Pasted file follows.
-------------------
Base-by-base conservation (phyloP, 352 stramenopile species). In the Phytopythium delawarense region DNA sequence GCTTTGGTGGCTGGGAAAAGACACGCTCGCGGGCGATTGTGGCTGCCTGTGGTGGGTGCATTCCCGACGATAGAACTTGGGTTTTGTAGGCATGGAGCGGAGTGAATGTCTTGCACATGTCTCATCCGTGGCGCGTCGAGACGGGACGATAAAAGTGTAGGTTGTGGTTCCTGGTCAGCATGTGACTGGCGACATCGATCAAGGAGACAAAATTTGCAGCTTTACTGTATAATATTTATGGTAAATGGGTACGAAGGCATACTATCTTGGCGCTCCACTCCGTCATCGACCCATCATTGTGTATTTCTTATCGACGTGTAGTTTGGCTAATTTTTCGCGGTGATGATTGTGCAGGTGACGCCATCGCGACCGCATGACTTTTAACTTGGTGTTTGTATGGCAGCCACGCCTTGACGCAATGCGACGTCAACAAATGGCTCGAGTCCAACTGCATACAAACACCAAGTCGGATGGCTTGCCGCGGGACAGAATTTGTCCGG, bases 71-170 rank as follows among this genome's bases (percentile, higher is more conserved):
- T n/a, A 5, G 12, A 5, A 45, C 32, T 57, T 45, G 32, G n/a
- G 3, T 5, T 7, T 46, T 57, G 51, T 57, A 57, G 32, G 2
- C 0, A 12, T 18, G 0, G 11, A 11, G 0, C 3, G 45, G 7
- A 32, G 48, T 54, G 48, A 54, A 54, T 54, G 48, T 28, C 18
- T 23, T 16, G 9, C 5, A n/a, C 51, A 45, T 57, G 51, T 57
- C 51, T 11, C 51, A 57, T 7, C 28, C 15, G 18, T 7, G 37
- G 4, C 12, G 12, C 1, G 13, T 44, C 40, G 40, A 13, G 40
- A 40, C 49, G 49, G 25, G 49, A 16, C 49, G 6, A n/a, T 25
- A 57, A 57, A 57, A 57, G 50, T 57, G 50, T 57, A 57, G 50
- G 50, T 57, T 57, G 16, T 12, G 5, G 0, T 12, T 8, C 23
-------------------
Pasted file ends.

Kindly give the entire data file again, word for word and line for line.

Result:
Base-by-base conservation (phyloP, 352 stramenopile species). In the Phytopythium delawarense region DNA sequence GCTTTGGTGGCTGGGAAAAGACACGCTCGCGGGCGATTGTGGCTGCCTGTGGTGGGTGCATTCCCGACGATAGAACTTGGGTTTTGTAGGCATGGAGCGGAGTGAATGTCTTGCACATGTCTCATCCGTGGCGCGTCGAGACGGGACGATAAAAGTGTAGGTTGTGGTTCCTGGTCAGCATGTGACTGGCGACATCGATCAAGGAGACAAAATTTGCAGCTTTACTGTATAATATTTATGGTAAATGGGTACGAAGGCATACTATCTTGGCGCTCCACTCCGTCATCGACCCATCATTGTGTATTTCTTATCGACGTGTAGTTTGGCTAATTTTTCGCGGTGATGATTGTGCAGGTGACGCCATCGCGACCGCATGACTTTTAACTTGGTGTTTGTATGGCAGCCACGCCTTGACGCAATGCGACGTCAACAAATGGCTCGAGTCCAACTGCATACAAACACCAAGTCGGATGGCTTGCCGCGGGACAGAATTTGTCCGG, bases 71-170 rank as follows among this genome's bases (percentile, higher is more conserved):
- T n/a, A 5, G 12, A 5, A 45, C 32, T 57, T 45, G 32, G n/a
- G 3, T 5, T 7, T 46, T 57, G 51, T 57, A 57, G 32, G 2
- C 0, A 12, T 18, G 0, G 11, A 11, G 0, C 3, G 45, G 7
- A 32, G 48, T 54, G 48, A 54, A 54, T 54, G 48, T 28, C 18
- T 23, T 16, G 9, C 5, A n/a, C 51, A 45, T 57, G 51, T 57
- C 51, T 11, C 51, A 57, T 7, C 28, C 15, G 18, T 7, G 37
- G 4, C 12, G 12, C 1, G 13, T 44, C 40, G 40, A 13, G 40
- A 40, C 49, G 49, G 25, G 49, A 16, C 49, G 6, A n/a, T 25
- A 57, A 57, A 57, A 57, G 50, T 57, G 50, T 57, A 57, G 50
- G 50, T 57, T 57, G 16, T 12, G 5, G 0, T 12, T 8, C 23